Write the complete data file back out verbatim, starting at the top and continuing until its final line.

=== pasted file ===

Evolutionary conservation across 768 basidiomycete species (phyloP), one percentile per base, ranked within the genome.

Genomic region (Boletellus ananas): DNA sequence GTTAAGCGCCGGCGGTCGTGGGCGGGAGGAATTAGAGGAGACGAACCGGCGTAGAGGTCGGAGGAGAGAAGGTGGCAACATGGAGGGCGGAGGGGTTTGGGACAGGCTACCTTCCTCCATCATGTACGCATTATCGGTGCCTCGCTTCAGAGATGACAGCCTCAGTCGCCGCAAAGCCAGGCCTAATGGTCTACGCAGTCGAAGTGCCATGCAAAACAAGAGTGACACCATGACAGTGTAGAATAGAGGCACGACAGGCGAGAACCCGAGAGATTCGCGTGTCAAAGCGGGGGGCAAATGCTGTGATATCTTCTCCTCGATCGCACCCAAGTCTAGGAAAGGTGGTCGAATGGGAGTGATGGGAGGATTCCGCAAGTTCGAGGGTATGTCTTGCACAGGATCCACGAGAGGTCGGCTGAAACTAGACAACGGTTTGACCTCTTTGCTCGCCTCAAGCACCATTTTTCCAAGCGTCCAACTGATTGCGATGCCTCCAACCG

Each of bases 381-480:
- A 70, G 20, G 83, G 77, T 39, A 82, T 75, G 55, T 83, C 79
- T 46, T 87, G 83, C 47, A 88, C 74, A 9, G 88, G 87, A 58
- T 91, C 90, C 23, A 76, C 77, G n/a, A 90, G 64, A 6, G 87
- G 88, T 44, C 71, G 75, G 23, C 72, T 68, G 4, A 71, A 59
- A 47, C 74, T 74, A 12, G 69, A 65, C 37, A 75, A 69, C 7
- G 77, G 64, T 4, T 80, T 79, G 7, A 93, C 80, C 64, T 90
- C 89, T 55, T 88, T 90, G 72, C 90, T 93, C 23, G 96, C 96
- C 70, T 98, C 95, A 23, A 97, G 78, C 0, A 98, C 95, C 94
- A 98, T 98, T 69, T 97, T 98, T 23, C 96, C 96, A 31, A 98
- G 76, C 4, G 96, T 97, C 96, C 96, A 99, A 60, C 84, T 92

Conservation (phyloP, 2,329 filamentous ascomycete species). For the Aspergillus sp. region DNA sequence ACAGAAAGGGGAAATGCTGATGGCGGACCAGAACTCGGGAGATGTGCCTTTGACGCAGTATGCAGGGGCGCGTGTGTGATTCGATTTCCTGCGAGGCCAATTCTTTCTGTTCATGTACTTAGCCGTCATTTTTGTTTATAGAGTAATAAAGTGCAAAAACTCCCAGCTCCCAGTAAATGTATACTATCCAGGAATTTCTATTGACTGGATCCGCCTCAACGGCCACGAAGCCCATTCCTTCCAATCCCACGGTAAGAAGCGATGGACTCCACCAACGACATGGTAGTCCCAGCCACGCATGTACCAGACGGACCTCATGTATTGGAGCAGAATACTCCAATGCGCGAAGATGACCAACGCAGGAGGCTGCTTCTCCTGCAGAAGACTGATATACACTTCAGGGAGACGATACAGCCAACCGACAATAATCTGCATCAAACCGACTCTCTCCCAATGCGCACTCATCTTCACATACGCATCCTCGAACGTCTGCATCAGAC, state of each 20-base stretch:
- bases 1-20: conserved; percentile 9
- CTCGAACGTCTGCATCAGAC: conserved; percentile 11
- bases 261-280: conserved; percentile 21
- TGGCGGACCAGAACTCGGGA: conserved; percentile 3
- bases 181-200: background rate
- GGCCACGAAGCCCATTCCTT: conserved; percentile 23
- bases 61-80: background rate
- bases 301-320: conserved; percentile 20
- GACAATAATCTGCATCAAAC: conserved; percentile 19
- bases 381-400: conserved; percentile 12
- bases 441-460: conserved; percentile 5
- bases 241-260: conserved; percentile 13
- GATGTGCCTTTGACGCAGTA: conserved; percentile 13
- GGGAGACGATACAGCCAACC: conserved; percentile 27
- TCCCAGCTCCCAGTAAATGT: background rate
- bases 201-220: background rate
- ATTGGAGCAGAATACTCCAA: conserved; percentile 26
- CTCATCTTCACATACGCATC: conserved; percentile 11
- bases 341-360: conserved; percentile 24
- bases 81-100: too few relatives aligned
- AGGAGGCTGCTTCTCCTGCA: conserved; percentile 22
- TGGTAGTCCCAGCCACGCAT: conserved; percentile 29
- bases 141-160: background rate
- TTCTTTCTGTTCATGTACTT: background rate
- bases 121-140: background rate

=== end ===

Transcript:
Evolutionary conservation across 768 basidiomycete species (phyloP), one percentile per base, ranked within the genome.

Genomic region (Boletellus ananas): DNA sequence GTTAAGCGCCGGCGGTCGTGGGCGGGAGGAATTAGAGGAGACGAACCGGCGTAGAGGTCGGAGGAGAGAAGGTGGCAACATGGAGGGCGGAGGGGTTTGGGACAGGCTACCTTCCTCCATCATGTACGCATTATCGGTGCCTCGCTTCAGAGATGACAGCCTCAGTCGCCGCAAAGCCAGGCCTAATGGTCTACGCAGTCGAAGTGCCATGCAAAACAAGAGTGACACCATGACAGTGTAGAATAGAGGCACGACAGGCGAGAACCCGAGAGATTCGCGTGTCAAAGCGGGGGGCAAATGCTGTGATATCTTCTCCTCGATCGCACCCAAGTCTAGGAAAGGTGGTCGAATGGGAGTGATGGGAGGATTCCGCAAGTTCGAGGGTATGTCTTGCACAGGATCCACGAGAGGTCGGCTGAAACTAGACAACGGTTTGACCTCTTTGCTCGCCTCAAGCACCATTTTTCCAAGCGTCCAACTGATTGCGATGCCTCCAACCG

Each of bases 381-480:
- A 70, G 20, G 83, G 77, T 39, A 82, T 75, G 55, T 83, C 79
- T 46, T 87, G 83, C 47, A 88, C 74, A 9, G 88, G 87, A 58
- T 91, C 90, C 23, A 76, C 77, G n/a, A 90, G 64, A 6, G 87
- G 88, T 44, C 71, G 75, G 23, C 72, T 68, G 4, A 71, A 59
- A 47, C 74, T 74, A 12, G 69, A 65, C 37, A 75, A 69, C 7
- G 77, G 64, T 4, T 80, T 79, G 7, A 93, C 80, C 64, T 90
- C 89, T 55, T 88, T 90, G 72, C 90, T 93, C 23, G 96, C 96
- C 70, T 98, C 95, A 23, A 97, G 78, C 0, A 98, C 95, C 94
- A 98, T 98, T 69, T 97, T 98, T 23, C 96, C 96, A 31, A 98
- G 76, C 4, G 96, T 97, C 96, C 96, A 99, A 60, C 84, T 92

Conservation (phyloP, 2,329 filamentous ascomycete species). For the Aspergillus sp. region DNA sequence ACAGAAAGGGGAAATGCTGATGGCGGACCAGAACTCGGGAGATGTGCCTTTGACGCAGTATGCAGGGGCGCGTGTGTGATTCGATTTCCTGCGAGGCCAATTCTTTCTGTTCATGTACTTAGCCGTCATTTTTGTTTATAGAGTAATAAAGTGCAAAAACTCCCAGCTCCCAGTAAATGTATACTATCCAGGAATTTCTATTGACTGGATCCGCCTCAACGGCCACGAAGCCCATTCCTTCCAATCCCACGGTAAGAAGCGATGGACTCCACCAACGACATGGTAGTCCCAGCCACGCATGTACCAGACGGACCTCATGTATTGGAGCAGAATACTCCAATGCGCGAAGATGACCAACGCAGGAGGCTGCTTCTCCTGCAGAAGACTGATATACACTTCAGGGAGACGATACAGCCAACCGACAATAATCTGCATCAAACCGACTCTCTCCCAATGCGCACTCATCTTCACATACGCATCCTCGAACGTCTGCATCAGAC, state of each 20-base stretch:
- bases 1-20: conserved; percentile 9
- CTCGAACGTCTGCATCAGAC: conserved; percentile 11
- bases 261-280: conserved; percentile 21
- TGGCGGACCAGAACTCGGGA: conserved; percentile 3
- bases 181-200: background rate
- GGCCACGAAGCCCATTCCTT: conserved; percentile 23
- bases 61-80: background rate
- bases 301-320: conserved; percentile 20
- GACAATAATCTGCATCAAAC: conserved; percentile 19
- bases 381-400: conserved; percentile 12
- bases 441-460: conserved; percentile 5
- bases 241-260: conserved; percentile 13
- GATGTGCCTTTGACGCAGTA: conserved; percentile 13
- GGGAGACGATACAGCCAACC: conserved; percentile 27
- TCCCAGCTCCCAGTAAATGT: background rate
- bases 201-220: background rate
- ATTGGAGCAGAATACTCCAA: conserved; percentile 26
- CTCATCTTCACATACGCATC: conserved; percentile 11
- bases 341-360: conserved; percentile 24
- bases 81-100: too few relatives aligned
- AGGAGGCTGCTTCTCCTGCA: conserved; percentile 22
- TGGTAGTCCCAGCCACGCAT: conserved; percentile 29
- bases 141-160: background rate
- TTCTTTCTGTTCATGTACTT: background rate
- bases 121-140: background rate